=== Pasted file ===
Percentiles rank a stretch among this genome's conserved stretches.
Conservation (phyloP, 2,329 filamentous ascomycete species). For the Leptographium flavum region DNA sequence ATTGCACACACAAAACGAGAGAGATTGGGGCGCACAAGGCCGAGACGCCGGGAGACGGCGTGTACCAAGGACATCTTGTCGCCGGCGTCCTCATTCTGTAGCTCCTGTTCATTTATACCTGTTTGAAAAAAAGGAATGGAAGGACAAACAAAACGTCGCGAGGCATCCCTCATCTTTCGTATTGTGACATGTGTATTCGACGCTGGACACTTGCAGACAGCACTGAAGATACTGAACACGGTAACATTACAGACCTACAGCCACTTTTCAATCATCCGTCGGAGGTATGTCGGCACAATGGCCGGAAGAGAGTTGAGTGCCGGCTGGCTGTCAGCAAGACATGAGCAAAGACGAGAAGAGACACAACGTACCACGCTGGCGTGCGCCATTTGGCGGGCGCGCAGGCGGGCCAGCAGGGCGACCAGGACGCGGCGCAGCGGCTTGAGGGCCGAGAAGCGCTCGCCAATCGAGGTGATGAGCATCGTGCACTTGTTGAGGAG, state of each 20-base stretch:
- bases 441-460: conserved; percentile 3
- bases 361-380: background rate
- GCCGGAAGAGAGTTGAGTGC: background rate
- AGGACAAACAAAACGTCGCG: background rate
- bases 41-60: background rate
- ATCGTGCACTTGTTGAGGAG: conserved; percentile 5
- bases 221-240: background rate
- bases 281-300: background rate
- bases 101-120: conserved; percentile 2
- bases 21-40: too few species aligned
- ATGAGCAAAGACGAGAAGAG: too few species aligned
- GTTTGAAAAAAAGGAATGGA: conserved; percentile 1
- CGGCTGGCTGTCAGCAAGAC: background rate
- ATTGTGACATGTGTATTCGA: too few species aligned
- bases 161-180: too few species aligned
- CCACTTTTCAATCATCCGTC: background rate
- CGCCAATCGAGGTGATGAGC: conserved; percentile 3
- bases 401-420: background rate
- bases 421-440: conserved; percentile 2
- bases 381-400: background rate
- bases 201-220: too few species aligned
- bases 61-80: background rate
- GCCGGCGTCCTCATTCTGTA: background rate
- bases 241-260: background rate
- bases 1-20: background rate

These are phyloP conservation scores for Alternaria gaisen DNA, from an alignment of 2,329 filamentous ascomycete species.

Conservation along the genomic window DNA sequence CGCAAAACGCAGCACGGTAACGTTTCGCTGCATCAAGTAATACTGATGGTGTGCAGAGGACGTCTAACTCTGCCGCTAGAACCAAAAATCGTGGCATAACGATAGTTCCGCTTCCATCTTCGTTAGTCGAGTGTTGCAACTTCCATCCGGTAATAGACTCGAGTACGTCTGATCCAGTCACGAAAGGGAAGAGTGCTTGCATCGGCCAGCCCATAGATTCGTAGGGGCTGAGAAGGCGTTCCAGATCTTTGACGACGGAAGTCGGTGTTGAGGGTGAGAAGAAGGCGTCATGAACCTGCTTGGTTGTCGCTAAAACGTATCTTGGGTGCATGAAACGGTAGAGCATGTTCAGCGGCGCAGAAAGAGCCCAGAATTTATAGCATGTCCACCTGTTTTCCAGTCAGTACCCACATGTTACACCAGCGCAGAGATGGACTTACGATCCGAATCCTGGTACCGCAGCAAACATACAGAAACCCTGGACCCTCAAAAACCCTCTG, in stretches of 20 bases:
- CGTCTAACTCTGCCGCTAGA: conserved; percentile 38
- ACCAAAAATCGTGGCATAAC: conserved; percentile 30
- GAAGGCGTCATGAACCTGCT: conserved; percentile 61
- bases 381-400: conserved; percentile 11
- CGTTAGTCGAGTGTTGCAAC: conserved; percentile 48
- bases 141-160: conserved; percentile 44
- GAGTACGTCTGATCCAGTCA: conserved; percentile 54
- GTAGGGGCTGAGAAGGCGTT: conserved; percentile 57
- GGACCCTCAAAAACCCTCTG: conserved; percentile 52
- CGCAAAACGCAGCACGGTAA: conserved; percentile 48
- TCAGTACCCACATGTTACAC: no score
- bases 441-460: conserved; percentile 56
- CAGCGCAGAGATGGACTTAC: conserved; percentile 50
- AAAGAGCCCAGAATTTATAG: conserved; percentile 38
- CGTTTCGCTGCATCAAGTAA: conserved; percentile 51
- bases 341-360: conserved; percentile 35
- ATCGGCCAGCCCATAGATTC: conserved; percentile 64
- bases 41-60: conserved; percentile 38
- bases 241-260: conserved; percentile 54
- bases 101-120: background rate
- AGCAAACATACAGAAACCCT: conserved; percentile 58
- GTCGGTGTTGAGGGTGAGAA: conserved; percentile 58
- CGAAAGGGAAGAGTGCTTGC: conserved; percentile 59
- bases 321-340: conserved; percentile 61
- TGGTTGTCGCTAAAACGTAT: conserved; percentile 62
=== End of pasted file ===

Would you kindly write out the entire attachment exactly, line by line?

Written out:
Percentiles rank a stretch among this genome's conserved stretches.
Conservation (phyloP, 2,329 filamentous ascomycete species). For the Leptographium flavum region DNA sequence ATTGCACACACAAAACGAGAGAGATTGGGGCGCACAAGGCCGAGACGCCGGGAGACGGCGTGTACCAAGGACATCTTGTCGCCGGCGTCCTCATTCTGTAGCTCCTGTTCATTTATACCTGTTTGAAAAAAAGGAATGGAAGGACAAACAAAACGTCGCGAGGCATCCCTCATCTTTCGTATTGTGACATGTGTATTCGACGCTGGACACTTGCAGACAGCACTGAAGATACTGAACACGGTAACATTACAGACCTACAGCCACTTTTCAATCATCCGTCGGAGGTATGTCGGCACAATGGCCGGAAGAGAGTTGAGTGCCGGCTGGCTGTCAGCAAGACATGAGCAAAGACGAGAAGAGACACAACGTACCACGCTGGCGTGCGCCATTTGGCGGGCGCGCAGGCGGGCCAGCAGGGCGACCAGGACGCGGCGCAGCGGCTTGAGGGCCGAGAAGCGCTCGCCAATCGAGGTGATGAGCATCGTGCACTTGTTGAGGAG, state of each 20-base stretch:
- bases 441-460: conserved; percentile 3
- bases 361-380: background rate
- GCCGGAAGAGAGTTGAGTGC: background rate
- AGGACAAACAAAACGTCGCG: background rate
- bases 41-60: background rate
- ATCGTGCACTTGTTGAGGAG: conserved; percentile 5
- bases 221-240: background rate
- bases 281-300: background rate
- bases 101-120: conserved; percentile 2
- bases 21-40: too few species aligned
- ATGAGCAAAGACGAGAAGAG: too few species aligned
- GTTTGAAAAAAAGGAATGGA: conserved; percentile 1
- CGGCTGGCTGTCAGCAAGAC: background rate
- ATTGTGACATGTGTATTCGA: too few species aligned
- bases 161-180: too few species aligned
- CCACTTTTCAATCATCCGTC: background rate
- CGCCAATCGAGGTGATGAGC: conserved; percentile 3
- bases 401-420: background rate
- bases 421-440: conserved; percentile 2
- bases 381-400: background rate
- bases 201-220: too few species aligned
- bases 61-80: background rate
- GCCGGCGTCCTCATTCTGTA: background rate
- bases 241-260: background rate
- bases 1-20: background rate

These are phyloP conservation scores for Alternaria gaisen DNA, from an alignment of 2,329 filamentous ascomycete species.

Conservation along the genomic window DNA sequence CGCAAAACGCAGCACGGTAACGTTTCGCTGCATCAAGTAATACTGATGGTGTGCAGAGGACGTCTAACTCTGCCGCTAGAACCAAAAATCGTGGCATAACGATAGTTCCGCTTCCATCTTCGTTAGTCGAGTGTTGCAACTTCCATCCGGTAATAGACTCGAGTACGTCTGATCCAGTCACGAAAGGGAAGAGTGCTTGCATCGGCCAGCCCATAGATTCGTAGGGGCTGAGAAGGCGTTCCAGATCTTTGACGACGGAAGTCGGTGTTGAGGGTGAGAAGAAGGCGTCATGAACCTGCTTGGTTGTCGCTAAAACGTATCTTGGGTGCATGAAACGGTAGAGCATGTTCAGCGGCGCAGAAAGAGCCCAGAATTTATAGCATGTCCACCTGTTTTCCAGTCAGTACCCACATGTTACACCAGCGCAGAGATGGACTTACGATCCGAATCCTGGTACCGCAGCAAACATACAGAAACCCTGGACCCTCAAAAACCCTCTG, in stretches of 20 bases:
- CGTCTAACTCTGCCGCTAGA: conserved; percentile 38
- ACCAAAAATCGTGGCATAAC: conserved; percentile 30
- GAAGGCGTCATGAACCTGCT: conserved; percentile 61
- bases 381-400: conserved; percentile 11
- CGTTAGTCGAGTGTTGCAAC: conserved; percentile 48
- bases 141-160: conserved; percentile 44
- GAGTACGTCTGATCCAGTCA: conserved; percentile 54
- GTAGGGGCTGAGAAGGCGTT: conserved; percentile 57
- GGACCCTCAAAAACCCTCTG: conserved; percentile 52
- CGCAAAACGCAGCACGGTAA: conserved; percentile 48
- TCAGTACCCACATGTTACAC: no score
- bases 441-460: conserved; percentile 56
- CAGCGCAGAGATGGACTTAC: conserved; percentile 50
- AAAGAGCCCAGAATTTATAG: conserved; percentile 38
- CGTTTCGCTGCATCAAGTAA: conserved; percentile 51
- bases 341-360: conserved; percentile 35
- ATCGGCCAGCCCATAGATTC: conserved; percentile 64
- bases 41-60: conserved; percentile 38
- bases 241-260: conserved; percentile 54
- bases 101-120: background rate
- AGCAAACATACAGAAACCCT: conserved; percentile 58
- GTCGGTGTTGAGGGTGAGAA: conserved; percentile 58
- CGAAAGGGAAGAGTGCTTGC: conserved; percentile 59
- bases 321-340: conserved; percentile 61
- TGGTTGTCGCTAAAACGTAT: conserved; percentile 62